Desegregation Pioneers Honored During UF Constitution Day

by Scott Emerson & Katie Blasewitz

Fifty years ago one man changed the course of history for higher education in the state of Florida. African American, academically eligible, and eager to start his instruction, Virgil Hawkins was denied admission to the University of Florida College of Law based solely on his race.

In 1949, Virgil D. Hawkins applied to the UF law school and was denied entry based on the color of his skin. With the legal assistance of future Associate Justice of the United States Thurgood Marshall, it took nine years, five Florida Supreme Court and four U.S. Supreme Court rulings before Hawkins broke the color barrier for students at UF — but at great personal cost. Hawkins abandoned his own aspirations to attend the College of Law by agreeing in 1958 to drop his suit against the state if Florida would desegregate university admissions.

On Sept. 15, 1958, George H. Starke Jr. enrolled in the UF College of Law, becoming the first black student to enter the university. In 1962, W. George Allen became the first black student to receive a degree from the UF College of Law. In 1965, the Honorable Stephan Mickle, United States District Judge in the Northern District of Florida, became the first black student to earn an undergraduate degree from the university.

Hawkins went on to graduate from New England School of Law in 1964 and became a member of The Florida Bar in 1977. Because of his efforts to desegregate the state university system, more than 12,000  African Americans have since earned degrees at the University of Florida.

“Virgil Hawkins and the other students of color who followed demonstrated remarkable personal courage and persistence,” said Robert Jerry, dean and Levin Mabie and Levin Professor of Law. “Today, UF has a more diverse student body, one that more closely matches the population of Florida and the nation.”

The 50th anniversary of desegregation was celebrated at UF on Sept. 15, and the civil rights pioneers responsible for changing the course of history for minority students were honored during the university’s Constitution Day Program hosted by the Levin College of Law on Sept. 17. The program featured a presentation by Harley Herman, Esq. (JD 78) of de Beaubien, Knight, Simmons, Mantzaris & Neal on the life and legacy of Virgil Hawkins.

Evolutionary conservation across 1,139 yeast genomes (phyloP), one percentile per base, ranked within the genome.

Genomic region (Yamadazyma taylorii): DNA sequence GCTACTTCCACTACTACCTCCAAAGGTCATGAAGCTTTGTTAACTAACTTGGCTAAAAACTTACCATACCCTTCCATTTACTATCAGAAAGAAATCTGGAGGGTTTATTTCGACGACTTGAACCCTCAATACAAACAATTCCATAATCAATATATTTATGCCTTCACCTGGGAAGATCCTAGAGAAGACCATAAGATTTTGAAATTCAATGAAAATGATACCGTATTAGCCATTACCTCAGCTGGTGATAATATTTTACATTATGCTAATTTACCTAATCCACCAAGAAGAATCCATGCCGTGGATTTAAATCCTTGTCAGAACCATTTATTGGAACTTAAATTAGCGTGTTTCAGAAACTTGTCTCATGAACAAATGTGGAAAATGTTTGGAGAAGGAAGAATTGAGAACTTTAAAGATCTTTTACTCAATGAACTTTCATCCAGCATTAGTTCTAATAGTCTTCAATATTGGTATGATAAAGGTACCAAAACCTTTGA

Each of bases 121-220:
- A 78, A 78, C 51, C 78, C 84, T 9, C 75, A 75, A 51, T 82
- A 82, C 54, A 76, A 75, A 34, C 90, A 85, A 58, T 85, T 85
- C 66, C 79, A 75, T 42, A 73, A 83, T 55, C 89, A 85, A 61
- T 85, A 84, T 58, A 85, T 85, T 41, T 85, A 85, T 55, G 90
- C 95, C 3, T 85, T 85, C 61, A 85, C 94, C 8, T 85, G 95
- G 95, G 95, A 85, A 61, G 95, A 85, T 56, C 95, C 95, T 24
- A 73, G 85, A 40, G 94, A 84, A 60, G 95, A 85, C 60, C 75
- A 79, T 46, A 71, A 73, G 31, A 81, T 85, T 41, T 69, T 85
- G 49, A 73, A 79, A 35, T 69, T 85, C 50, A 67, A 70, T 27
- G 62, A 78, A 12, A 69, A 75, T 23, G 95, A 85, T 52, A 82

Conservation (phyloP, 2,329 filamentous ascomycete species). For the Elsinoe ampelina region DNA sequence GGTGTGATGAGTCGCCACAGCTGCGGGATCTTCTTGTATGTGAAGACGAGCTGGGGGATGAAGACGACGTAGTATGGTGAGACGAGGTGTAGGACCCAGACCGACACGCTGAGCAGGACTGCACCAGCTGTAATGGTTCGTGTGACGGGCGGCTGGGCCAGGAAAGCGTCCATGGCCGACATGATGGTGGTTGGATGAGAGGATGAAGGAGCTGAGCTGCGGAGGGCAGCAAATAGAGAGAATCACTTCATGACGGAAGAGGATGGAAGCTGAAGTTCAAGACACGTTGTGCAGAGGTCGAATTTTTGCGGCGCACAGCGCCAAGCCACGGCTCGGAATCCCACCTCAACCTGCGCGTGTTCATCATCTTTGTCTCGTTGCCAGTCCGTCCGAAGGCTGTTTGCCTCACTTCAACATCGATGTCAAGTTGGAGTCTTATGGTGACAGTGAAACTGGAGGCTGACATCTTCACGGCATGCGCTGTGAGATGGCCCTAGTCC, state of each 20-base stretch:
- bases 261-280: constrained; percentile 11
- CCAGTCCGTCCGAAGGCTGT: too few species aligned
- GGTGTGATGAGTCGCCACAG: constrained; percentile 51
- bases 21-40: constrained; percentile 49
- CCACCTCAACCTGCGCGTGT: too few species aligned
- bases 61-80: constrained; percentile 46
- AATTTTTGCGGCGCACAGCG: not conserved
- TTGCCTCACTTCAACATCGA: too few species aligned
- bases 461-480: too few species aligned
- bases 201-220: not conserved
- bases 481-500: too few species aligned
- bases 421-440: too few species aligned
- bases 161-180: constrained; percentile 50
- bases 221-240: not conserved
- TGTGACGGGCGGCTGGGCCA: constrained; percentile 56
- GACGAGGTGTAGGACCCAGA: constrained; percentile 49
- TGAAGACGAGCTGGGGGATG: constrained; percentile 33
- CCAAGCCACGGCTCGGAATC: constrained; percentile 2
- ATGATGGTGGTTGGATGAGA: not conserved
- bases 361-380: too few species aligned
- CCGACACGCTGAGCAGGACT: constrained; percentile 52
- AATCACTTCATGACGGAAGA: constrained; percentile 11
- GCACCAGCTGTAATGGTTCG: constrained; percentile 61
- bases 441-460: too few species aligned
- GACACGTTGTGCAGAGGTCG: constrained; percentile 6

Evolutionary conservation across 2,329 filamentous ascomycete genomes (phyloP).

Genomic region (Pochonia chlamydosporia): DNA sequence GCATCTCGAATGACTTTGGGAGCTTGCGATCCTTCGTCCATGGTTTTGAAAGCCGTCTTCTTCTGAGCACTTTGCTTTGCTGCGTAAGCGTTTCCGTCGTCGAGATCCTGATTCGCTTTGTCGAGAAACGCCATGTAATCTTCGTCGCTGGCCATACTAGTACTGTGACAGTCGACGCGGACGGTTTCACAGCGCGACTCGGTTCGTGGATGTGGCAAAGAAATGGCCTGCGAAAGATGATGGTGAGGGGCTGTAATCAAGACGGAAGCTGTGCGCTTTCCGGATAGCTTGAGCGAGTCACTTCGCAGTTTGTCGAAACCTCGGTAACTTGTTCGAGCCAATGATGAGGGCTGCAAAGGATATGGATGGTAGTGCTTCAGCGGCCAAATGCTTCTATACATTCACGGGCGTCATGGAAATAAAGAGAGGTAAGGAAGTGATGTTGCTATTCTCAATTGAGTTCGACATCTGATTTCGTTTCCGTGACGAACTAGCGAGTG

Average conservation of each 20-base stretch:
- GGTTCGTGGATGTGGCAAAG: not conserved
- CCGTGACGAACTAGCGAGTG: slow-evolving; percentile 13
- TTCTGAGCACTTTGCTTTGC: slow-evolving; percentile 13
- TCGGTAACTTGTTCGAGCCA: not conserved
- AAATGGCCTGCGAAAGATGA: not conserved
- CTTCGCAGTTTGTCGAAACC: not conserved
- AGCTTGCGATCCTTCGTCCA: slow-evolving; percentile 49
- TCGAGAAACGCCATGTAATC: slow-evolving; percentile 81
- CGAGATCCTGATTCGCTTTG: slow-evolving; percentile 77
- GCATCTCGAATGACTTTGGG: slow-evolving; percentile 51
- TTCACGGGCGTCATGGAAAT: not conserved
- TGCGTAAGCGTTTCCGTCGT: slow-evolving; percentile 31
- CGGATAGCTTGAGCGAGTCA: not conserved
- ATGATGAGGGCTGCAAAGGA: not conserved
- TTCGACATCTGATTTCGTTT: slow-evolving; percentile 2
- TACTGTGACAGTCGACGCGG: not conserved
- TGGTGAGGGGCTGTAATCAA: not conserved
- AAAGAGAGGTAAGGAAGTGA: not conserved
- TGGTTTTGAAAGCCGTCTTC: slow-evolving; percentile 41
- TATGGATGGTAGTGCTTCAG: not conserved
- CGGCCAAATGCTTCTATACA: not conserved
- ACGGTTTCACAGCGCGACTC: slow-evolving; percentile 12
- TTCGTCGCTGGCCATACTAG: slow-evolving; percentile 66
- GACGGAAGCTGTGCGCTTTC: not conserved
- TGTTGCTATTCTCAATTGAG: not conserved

“In reality, Virgil Hawkins never expected to be the Rosa Parks of Florida or his admission to the UF’s College of Law to be the Ft. Sumter of civil liberties,” said Herman, the attorney who laid the ground work to recognize and honor Hawkins.

The program also included a panel discussion on the federal constitutional issues in law school desegregation with Kenneth Nunn, professor of law; Herman; Juan Perea, Cone Wagner Nugent Johnson, Hazouri and Roth Professor of law; and Stephan P. Mickle, U.S. District Judge, U.S. District Court, Northern District of Florida.

George H Starke Jr. addressed the audience during the program and said that even though he had never mat Virgil Hawkins, he appreciates the sacrifice he made. “Virgil Hawkins made it possible for me to attend law school,” Starke said. “He made it all possible.”

Hawkins’ niece, Harriet Livingston, also addressed the audience, telling them that  Hawkins; faith provided him with patience and perseverance. “Only those who see the invisible can do the impossible,” Said Livingston.

“Virgil Hawkins taught us not to judge a person by the color of their skin, but by the content of their character.”

At the close of the program Dean Robert Jerry reminded the audience to remember the heroic efforts of Virgil Hawkins, George H. Starke Jr., W George Allen and Stephan Mickle. “As we leave today, we leave with the inspiration to do goof and remember the struggle of those who came before us.”

W. George Allen (JD 63) enrolled in law school in September 1960, and became the first African-American law student to graduate from UF Law. UF Law has changed greatly in the years since Hawkins, Allen, Starke and Mickle attended. Allen said that the biggest change he’s seem in UF Law was “the proliferation of minority and women students.”

Allen is a former president of the National Bar Association, and he and wife, Enid, are major contributors to the UF center for the Study of Race and Race Relations, Allen serves as a member of the UF Foundation Board of Directors, and the college’s Black Law Student Association is named in his honor.

“When I started there I was the only black and there were only two women. Now the class is more diverse and it represents society — but I started in 1960,” said Allen. “Now, the law school is more in tune with the population. The diversity has been good for the school.”